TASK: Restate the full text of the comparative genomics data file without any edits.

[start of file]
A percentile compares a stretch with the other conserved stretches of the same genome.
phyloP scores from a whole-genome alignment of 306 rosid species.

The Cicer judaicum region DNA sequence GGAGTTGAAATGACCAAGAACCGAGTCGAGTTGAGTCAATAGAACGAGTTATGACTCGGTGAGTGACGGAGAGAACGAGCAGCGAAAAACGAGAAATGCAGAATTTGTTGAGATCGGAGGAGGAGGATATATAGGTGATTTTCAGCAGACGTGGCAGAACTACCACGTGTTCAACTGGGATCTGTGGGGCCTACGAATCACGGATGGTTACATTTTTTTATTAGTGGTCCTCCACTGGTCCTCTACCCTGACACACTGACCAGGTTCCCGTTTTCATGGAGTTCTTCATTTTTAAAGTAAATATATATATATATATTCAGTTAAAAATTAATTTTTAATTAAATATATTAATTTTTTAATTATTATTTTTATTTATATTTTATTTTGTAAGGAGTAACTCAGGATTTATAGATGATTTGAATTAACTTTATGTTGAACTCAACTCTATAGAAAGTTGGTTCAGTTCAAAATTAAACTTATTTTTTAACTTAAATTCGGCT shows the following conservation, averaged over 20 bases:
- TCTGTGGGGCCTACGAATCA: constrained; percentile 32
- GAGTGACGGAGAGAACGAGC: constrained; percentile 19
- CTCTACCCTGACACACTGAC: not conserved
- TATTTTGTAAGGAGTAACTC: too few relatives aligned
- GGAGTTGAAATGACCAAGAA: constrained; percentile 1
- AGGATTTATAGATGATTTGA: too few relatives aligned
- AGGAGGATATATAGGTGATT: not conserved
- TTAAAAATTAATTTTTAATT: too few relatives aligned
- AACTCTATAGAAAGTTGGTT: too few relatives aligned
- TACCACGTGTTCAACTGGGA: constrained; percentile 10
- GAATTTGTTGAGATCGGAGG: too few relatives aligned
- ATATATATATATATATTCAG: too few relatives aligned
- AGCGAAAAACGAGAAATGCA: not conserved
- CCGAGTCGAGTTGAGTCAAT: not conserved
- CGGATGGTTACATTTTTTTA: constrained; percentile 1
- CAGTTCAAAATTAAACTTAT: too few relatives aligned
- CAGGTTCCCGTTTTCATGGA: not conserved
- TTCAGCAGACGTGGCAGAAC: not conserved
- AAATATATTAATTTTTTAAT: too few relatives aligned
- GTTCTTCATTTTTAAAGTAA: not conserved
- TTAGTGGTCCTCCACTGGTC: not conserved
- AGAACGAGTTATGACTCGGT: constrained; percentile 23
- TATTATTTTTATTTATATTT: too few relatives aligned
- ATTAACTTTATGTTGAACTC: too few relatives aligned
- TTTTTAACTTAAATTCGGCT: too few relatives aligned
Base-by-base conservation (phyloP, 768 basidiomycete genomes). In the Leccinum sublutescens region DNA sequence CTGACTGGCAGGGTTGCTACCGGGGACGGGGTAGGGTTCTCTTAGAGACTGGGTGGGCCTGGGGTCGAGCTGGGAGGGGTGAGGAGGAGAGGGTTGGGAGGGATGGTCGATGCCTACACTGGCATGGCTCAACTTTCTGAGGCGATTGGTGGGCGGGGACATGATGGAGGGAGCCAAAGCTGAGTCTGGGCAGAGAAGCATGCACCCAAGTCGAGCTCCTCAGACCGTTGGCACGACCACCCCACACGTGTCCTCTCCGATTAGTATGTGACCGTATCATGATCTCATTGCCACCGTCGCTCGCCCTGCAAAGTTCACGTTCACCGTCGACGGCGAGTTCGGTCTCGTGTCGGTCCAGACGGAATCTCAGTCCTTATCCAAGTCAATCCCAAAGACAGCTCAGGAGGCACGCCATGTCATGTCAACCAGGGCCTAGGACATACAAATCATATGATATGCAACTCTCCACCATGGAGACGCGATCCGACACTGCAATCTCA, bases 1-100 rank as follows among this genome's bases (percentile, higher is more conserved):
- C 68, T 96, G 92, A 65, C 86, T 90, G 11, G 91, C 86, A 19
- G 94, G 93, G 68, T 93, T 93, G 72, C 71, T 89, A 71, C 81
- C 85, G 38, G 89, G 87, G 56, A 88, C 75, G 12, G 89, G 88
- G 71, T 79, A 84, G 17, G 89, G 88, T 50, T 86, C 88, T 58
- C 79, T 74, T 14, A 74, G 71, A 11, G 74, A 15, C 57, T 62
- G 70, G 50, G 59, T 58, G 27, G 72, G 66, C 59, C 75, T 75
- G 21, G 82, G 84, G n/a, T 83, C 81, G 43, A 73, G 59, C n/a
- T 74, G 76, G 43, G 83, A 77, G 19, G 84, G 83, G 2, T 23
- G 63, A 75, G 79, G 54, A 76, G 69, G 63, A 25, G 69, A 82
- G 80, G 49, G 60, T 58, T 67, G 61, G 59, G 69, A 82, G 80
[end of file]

A percentile compares a stretch with the other conserved stretches of the same genome.
phyloP scores from a whole-genome alignment of 306 rosid species.

The Cicer judaicum region DNA sequence GGAGTTGAAATGACCAAGAACCGAGTCGAGTTGAGTCAATAGAACGAGTTATGACTCGGTGAGTGACGGAGAGAACGAGCAGCGAAAAACGAGAAATGCAGAATTTGTTGAGATCGGAGGAGGAGGATATATAGGTGATTTTCAGCAGACGTGGCAGAACTACCACGTGTTCAACTGGGATCTGTGGGGCCTACGAATCACGGATGGTTACATTTTTTTATTAGTGGTCCTCCACTGGTCCTCTACCCTGACACACTGACCAGGTTCCCGTTTTCATGGAGTTCTTCATTTTTAAAGTAAATATATATATATATATTCAGTTAAAAATTAATTTTTAATTAAATATATTAATTTTTTAATTATTATTTTTATTTATATTTTATTTTGTAAGGAGTAACTCAGGATTTATAGATGATTTGAATTAACTTTATGTTGAACTCAACTCTATAGAAAGTTGGTTCAGTTCAAAATTAAACTTATTTTTTAACTTAAATTCGGCT shows the following conservation, averaged over 20 bases:
- TCTGTGGGGCCTACGAATCA: constrained; percentile 32
- GAGTGACGGAGAGAACGAGC: constrained; percentile 19
- CTCTACCCTGACACACTGAC: not conserved
- TATTTTGTAAGGAGTAACTC: too few relatives aligned
- GGAGTTGAAATGACCAAGAA: constrained; percentile 1
- AGGATTTATAGATGATTTGA: too few relatives aligned
- AGGAGGATATATAGGTGATT: not conserved
- TTAAAAATTAATTTTTAATT: too few relatives aligned
- AACTCTATAGAAAGTTGGTT: too few relatives aligned
- TACCACGTGTTCAACTGGGA: constrained; percentile 10
- GAATTTGTTGAGATCGGAGG: too few relatives aligned
- ATATATATATATATATTCAG: too few relatives aligned
- AGCGAAAAACGAGAAATGCA: not conserved
- CCGAGTCGAGTTGAGTCAAT: not conserved
- CGGATGGTTACATTTTTTTA: constrained; percentile 1
- CAGTTCAAAATTAAACTTAT: too few relatives aligned
- CAGGTTCCCGTTTTCATGGA: not conserved
- TTCAGCAGACGTGGCAGAAC: not conserved
- AAATATATTAATTTTTTAAT: too few relatives aligned
- GTTCTTCATTTTTAAAGTAA: not conserved
- TTAGTGGTCCTCCACTGGTC: not conserved
- AGAACGAGTTATGACTCGGT: constrained; percentile 23
- TATTATTTTTATTTATATTT: too few relatives aligned
- ATTAACTTTATGTTGAACTC: too few relatives aligned
- TTTTTAACTTAAATTCGGCT: too few relatives aligned
Base-by-base conservation (phyloP, 768 basidiomycete genomes). In the Leccinum sublutescens region DNA sequence CTGACTGGCAGGGTTGCTACCGGGGACGGGGTAGGGTTCTCTTAGAGACTGGGTGGGCCTGGGGTCGAGCTGGGAGGGGTGAGGAGGAGAGGGTTGGGAGGGATGGTCGATGCCTACACTGGCATGGCTCAACTTTCTGAGGCGATTGGTGGGCGGGGACATGATGGAGGGAGCCAAAGCTGAGTCTGGGCAGAGAAGCATGCACCCAAGTCGAGCTCCTCAGACCGTTGGCACGACCACCCCACACGTGTCCTCTCCGATTAGTATGTGACCGTATCATGATCTCATTGCCACCGTCGCTCGCCCTGCAAAGTTCACGTTCACCGTCGACGGCGAGTTCGGTCTCGTGTCGGTCCAGACGGAATCTCAGTCCTTATCCAAGTCAATCCCAAAGACAGCTCAGGAGGCACGCCATGTCATGTCAACCAGGGCCTAGGACATACAAATCATATGATATGCAACTCTCCACCATGGAGACGCGATCCGACACTGCAATCTCA, bases 1-100 rank as follows among this genome's bases (percentile, higher is more conserved):
- C 68, T 96, G 92, A 65, C 86, T 90, G 11, G 91, C 86, A 19
- G 94, G 93, G 68, T 93, T 93, G 72, C 71, T 89, A 71, C 81
- C 85, G 38, G 89, G 87, G 56, A 88, C 75, G 12, G 89, G 88
- G 71, T 79, A 84, G 17, G 89, G 88, T 50, T 86, C 88, T 58
- C 79, T 74, T 14, A 74, G 71, A 11, G 74, A 15, C 57, T 62
- G 70, G 50, G 59, T 58, G 27, G 72, G 66, C 59, C 75, T 75
- G 21, G 82, G 84, G n/a, T 83, C 81, G 43, A 73, G 59, C n/a
- T 74, G 76, G 43, G 83, A 77, G 19, G 84, G 83, G 2, T 23
- G 63, A 75, G 79, G 54, A 76, G 69, G 63, A 25, G 69, A 82
- G 80, G 49, G 60, T 58, T 67, G 61, G 59, G 69, A 82, G 80